Audience Connections: Channels
Informational and educational posters and leaflets are useful in clinics, and may also be disseminated to target populations at the hotspots they frequent. For outreach initiatives, leaflets are an effective leave-behind material, providing individuals with information to reference later. Some campaigns have found success in thinking creatively about their printed materials, producing stickers, bookmarks, playing cards, or other entertaining products that carry key messages. 1
Mass media outlets are also possible channels for communication, although they should be considered carefully. Billboards can be useful, along with bus and taxi advertisements. While this needs to be locally assessed (and different sizes and advertising rates are possible), print advertisements in newspapers may be less useful in reaching smaller target populations. If the audience is broader, it is still important to assess whether newspaper advertising is worth the investment for your specific campaign goals. For example, 3 million Kenyans still read a newspaper every day, but printed newspaper circulations in the country are falling or stagnant. Across sub-Saharan Africa, many newspapers are also increasing their online presence, suggesting online content may be a more valuable investment. 2
Pusha Love Billboards
As part of the “Pusha Love” campaign (discussed below, under “Social”), these billboards in Lesotho used resonant taglines like, “I’m taking control of my life” to promote healthier social norms. Check out the full story, including the creative brief for the project, here. 3
Across sub-Saharan Africa, mobile access is increasing, offering new opportunities for individual engagement through SMS technology and messaging programs (like WhatsApp, Mxit, or WeChat). 2 Individual, group, and automated messages can be deployed at various levels of intervention. For example, mobile messages can be used to share clinic information, send referrals, and remind clients about appointments or to take medication. Mobile messages can also be used to share one-on-one information, offer advice, or host group discussions. Finally, it can be a way to deliver engaging and informational content such as podcasts, video clips, and web-based content.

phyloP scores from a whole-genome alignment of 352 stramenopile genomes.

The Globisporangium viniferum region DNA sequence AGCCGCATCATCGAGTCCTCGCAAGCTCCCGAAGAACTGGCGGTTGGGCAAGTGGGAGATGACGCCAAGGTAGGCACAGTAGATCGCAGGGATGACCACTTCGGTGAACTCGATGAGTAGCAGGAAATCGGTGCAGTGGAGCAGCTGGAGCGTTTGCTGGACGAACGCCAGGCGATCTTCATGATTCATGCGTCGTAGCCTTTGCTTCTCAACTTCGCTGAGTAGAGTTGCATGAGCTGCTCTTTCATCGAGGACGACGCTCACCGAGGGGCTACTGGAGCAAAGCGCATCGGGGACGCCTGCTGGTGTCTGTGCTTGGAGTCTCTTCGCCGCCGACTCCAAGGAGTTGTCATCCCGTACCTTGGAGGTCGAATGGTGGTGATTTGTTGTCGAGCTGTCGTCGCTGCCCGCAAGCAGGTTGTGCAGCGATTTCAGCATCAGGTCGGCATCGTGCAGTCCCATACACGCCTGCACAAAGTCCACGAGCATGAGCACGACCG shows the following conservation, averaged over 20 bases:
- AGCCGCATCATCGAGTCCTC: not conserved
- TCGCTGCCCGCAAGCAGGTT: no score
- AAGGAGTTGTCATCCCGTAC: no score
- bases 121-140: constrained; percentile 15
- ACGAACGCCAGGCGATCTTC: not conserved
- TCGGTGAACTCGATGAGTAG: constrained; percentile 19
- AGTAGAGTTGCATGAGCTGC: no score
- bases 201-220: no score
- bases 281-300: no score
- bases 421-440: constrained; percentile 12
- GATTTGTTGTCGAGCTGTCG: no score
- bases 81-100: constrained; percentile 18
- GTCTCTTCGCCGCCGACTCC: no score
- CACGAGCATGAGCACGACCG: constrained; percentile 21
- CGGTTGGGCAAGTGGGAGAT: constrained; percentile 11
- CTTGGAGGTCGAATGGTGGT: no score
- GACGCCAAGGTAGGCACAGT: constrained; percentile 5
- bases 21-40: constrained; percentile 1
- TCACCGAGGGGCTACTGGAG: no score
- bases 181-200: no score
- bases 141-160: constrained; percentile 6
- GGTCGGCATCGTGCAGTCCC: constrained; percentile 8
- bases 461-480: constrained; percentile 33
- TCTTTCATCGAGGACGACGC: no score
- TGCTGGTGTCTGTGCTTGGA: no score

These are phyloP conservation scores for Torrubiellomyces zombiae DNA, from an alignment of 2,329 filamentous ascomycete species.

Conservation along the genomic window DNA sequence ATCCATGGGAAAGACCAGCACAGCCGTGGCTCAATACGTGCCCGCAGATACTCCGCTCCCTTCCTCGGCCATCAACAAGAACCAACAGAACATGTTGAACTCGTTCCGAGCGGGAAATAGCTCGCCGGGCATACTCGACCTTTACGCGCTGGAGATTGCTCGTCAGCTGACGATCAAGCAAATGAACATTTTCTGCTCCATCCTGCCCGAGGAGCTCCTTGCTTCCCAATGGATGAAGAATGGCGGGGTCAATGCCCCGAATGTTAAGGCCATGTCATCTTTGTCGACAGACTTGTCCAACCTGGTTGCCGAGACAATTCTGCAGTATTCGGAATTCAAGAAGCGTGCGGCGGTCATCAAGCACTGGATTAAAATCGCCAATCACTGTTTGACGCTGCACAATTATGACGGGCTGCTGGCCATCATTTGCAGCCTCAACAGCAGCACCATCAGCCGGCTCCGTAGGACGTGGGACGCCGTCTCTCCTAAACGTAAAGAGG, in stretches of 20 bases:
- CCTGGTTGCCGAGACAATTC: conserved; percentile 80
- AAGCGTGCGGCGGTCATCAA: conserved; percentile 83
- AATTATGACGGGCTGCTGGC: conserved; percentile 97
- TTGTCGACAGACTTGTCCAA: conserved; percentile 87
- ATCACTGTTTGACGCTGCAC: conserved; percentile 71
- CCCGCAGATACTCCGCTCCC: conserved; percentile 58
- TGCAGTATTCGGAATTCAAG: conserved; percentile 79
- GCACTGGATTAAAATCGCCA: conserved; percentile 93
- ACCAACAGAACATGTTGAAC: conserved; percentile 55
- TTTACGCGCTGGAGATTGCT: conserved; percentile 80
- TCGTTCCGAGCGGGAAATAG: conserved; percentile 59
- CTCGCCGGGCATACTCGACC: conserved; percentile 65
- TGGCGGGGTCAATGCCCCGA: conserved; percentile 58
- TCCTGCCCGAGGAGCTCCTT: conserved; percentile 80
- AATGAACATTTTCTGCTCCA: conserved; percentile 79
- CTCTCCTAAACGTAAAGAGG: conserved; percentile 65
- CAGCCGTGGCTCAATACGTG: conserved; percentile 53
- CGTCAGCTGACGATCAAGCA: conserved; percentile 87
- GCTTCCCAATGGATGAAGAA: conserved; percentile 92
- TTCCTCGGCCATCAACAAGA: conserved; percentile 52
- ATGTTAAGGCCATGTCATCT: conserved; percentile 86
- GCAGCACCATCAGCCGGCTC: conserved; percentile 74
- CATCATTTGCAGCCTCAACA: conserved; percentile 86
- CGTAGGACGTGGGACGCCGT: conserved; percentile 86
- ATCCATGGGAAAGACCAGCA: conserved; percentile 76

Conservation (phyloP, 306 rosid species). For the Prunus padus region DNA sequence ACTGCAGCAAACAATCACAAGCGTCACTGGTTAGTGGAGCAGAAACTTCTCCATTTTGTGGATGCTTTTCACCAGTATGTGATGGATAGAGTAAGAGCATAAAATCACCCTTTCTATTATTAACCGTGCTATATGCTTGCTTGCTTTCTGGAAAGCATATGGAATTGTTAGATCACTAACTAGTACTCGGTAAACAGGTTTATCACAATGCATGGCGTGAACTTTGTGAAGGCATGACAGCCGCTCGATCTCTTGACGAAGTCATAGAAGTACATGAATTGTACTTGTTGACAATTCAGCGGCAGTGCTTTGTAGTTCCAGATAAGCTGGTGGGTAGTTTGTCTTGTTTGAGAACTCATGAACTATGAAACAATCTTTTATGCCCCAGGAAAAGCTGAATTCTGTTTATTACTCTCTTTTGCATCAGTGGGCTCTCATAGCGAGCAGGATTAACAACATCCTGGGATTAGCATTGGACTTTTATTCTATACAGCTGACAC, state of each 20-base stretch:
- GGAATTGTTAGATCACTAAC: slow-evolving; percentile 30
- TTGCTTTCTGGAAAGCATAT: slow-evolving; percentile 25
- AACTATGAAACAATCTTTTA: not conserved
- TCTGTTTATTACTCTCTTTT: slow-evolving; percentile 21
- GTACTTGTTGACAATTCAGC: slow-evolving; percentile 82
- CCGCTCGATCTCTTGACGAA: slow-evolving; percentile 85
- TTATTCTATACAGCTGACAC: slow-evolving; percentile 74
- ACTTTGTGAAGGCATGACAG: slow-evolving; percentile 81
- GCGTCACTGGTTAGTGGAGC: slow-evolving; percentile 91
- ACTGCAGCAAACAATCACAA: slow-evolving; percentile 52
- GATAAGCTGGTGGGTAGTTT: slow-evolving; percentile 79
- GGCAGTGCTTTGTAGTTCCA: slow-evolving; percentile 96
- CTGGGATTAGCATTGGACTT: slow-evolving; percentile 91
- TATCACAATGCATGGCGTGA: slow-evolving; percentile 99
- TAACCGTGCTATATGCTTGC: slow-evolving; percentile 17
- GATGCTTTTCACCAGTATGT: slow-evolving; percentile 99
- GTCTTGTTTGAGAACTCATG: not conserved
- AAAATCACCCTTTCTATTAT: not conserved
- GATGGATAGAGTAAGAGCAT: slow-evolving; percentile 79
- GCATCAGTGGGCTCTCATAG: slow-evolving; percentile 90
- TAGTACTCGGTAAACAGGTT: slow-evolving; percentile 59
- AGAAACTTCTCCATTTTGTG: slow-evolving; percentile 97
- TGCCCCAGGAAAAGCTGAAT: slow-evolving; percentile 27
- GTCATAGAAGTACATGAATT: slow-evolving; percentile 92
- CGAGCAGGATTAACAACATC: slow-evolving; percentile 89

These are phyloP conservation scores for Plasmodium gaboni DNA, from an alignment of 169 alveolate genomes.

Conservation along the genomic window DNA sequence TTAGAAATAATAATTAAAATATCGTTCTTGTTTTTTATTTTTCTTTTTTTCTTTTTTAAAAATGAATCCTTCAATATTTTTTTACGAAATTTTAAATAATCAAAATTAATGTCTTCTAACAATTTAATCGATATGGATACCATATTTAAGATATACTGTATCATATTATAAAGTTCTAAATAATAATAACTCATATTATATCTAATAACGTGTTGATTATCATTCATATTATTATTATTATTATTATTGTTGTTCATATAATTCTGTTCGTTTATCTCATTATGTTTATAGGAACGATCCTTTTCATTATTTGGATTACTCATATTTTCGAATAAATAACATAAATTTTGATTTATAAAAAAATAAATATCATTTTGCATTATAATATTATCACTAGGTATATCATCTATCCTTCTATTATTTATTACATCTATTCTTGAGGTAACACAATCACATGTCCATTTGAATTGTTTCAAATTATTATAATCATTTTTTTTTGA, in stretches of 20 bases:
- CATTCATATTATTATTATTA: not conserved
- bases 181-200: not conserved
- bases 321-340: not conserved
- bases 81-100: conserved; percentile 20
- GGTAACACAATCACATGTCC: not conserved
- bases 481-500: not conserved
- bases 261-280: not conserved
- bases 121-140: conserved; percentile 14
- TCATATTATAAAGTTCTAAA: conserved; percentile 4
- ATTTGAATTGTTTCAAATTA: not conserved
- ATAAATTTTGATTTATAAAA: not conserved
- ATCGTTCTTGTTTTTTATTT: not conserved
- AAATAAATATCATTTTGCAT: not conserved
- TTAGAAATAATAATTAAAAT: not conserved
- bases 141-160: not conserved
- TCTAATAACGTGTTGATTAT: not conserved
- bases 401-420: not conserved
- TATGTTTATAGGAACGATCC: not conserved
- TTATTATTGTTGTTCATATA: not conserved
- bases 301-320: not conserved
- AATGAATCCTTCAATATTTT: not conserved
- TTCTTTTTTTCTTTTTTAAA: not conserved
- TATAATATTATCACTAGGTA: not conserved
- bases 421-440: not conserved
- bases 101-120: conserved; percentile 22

Engaging marginalized communities online is increasingly possible in certain contexts; local investigation should guide investments in this technology. For example, mobile tools may be useful in Kenya, where 78 percent of people own a mobile phone 4 ; further, 21 percent of mobile phone owners said they share their phone with someone else 4 , which increases access (while also raising questions about confidentiality). Texting is the most common use 4 , with WhatsApp boasting the highest number of monthly users (12 million). 5 Additionally, ownership of smartphones is on the rise in Kenya, with the highest rates among younger, educated, and English-speaking individuals; overall, 43 percent of the total population own a smartphone. 5
The growth of mobile technology and smartphone coverage is also increasing the reach and potential for campaigns that use social media and online/digital content. See the “Social” and “Online/Digital” outlet connections for more.
Student Flash Mob in Botswana
Flash mobs are often organized via social media or mobile coordination. For this mob, organized at the entrance to an education fair, students performed a massive, choreographed dance to raise HIV awareness among their peers. Watch the dance here. 6